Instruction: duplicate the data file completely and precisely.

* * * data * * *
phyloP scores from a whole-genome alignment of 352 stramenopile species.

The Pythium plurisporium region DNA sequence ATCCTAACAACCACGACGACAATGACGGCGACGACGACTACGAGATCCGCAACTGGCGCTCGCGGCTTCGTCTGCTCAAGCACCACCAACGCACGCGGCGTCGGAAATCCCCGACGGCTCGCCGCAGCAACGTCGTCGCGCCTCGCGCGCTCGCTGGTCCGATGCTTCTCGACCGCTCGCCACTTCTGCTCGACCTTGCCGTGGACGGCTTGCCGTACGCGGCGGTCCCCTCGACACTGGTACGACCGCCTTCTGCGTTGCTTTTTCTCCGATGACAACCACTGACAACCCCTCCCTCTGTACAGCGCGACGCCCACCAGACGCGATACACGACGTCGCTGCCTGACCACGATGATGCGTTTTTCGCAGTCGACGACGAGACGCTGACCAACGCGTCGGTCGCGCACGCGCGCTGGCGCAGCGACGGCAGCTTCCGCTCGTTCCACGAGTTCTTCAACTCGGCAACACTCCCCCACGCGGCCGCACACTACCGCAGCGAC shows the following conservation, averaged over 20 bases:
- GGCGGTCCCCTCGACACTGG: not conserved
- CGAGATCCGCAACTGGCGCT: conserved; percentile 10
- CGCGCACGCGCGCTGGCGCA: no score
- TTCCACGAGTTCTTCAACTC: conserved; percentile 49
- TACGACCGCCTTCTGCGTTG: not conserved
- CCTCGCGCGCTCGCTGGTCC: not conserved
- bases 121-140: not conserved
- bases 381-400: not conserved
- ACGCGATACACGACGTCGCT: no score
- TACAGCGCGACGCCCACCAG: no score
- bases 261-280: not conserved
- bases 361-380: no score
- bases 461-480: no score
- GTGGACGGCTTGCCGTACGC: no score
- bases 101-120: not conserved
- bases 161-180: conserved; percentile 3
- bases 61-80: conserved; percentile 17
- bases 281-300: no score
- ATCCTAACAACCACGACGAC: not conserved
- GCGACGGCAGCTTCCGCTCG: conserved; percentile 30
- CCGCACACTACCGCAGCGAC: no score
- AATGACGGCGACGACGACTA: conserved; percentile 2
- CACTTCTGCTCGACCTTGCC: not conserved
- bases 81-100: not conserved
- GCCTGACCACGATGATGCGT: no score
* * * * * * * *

phyloP scores from a whole-genome alignment of 352 stramenopile species.

The Pythium plurisporium region DNA sequence ATCCTAACAACCACGACGACAATGACGGCGACGACGACTACGAGATCCGCAACTGGCGCTCGCGGCTTCGTCTGCTCAAGCACCACCAACGCACGCGGCGTCGGAAATCCCCGACGGCTCGCCGCAGCAACGTCGTCGCGCCTCGCGCGCTCGCTGGTCCGATGCTTCTCGACCGCTCGCCACTTCTGCTCGACCTTGCCGTGGACGGCTTGCCGTACGCGGCGGTCCCCTCGACACTGGTACGACCGCCTTCTGCGTTGCTTTTTCTCCGATGACAACCACTGACAACCCCTCCCTCTGTACAGCGCGACGCCCACCAGACGCGATACACGACGTCGCTGCCTGACCACGATGATGCGTTTTTCGCAGTCGACGACGAGACGCTGACCAACGCGTCGGTCGCGCACGCGCGCTGGCGCAGCGACGGCAGCTTCCGCTCGTTCCACGAGTTCTTCAACTCGGCAACACTCCCCCACGCGGCCGCACACTACCGCAGCGAC shows the following conservation, averaged over 20 bases:
- GGCGGTCCCCTCGACACTGG: not conserved
- CGAGATCCGCAACTGGCGCT: conserved; percentile 10
- CGCGCACGCGCGCTGGCGCA: no score
- TTCCACGAGTTCTTCAACTC: conserved; percentile 49
- TACGACCGCCTTCTGCGTTG: not conserved
- CCTCGCGCGCTCGCTGGTCC: not conserved
- bases 121-140: not conserved
- bases 381-400: not conserved
- ACGCGATACACGACGTCGCT: no score
- TACAGCGCGACGCCCACCAG: no score
- bases 261-280: not conserved
- bases 361-380: no score
- bases 461-480: no score
- GTGGACGGCTTGCCGTACGC: no score
- bases 101-120: not conserved
- bases 161-180: conserved; percentile 3
- bases 61-80: conserved; percentile 17
- bases 281-300: no score
- ATCCTAACAACCACGACGAC: not conserved
- GCGACGGCAGCTTCCGCTCG: conserved; percentile 30
- CCGCACACTACCGCAGCGAC: no score
- AATGACGGCGACGACGACTA: conserved; percentile 2
- CACTTCTGCTCGACCTTGCC: not conserved
- bases 81-100: not conserved
- GCCTGACCACGATGATGCGT: no score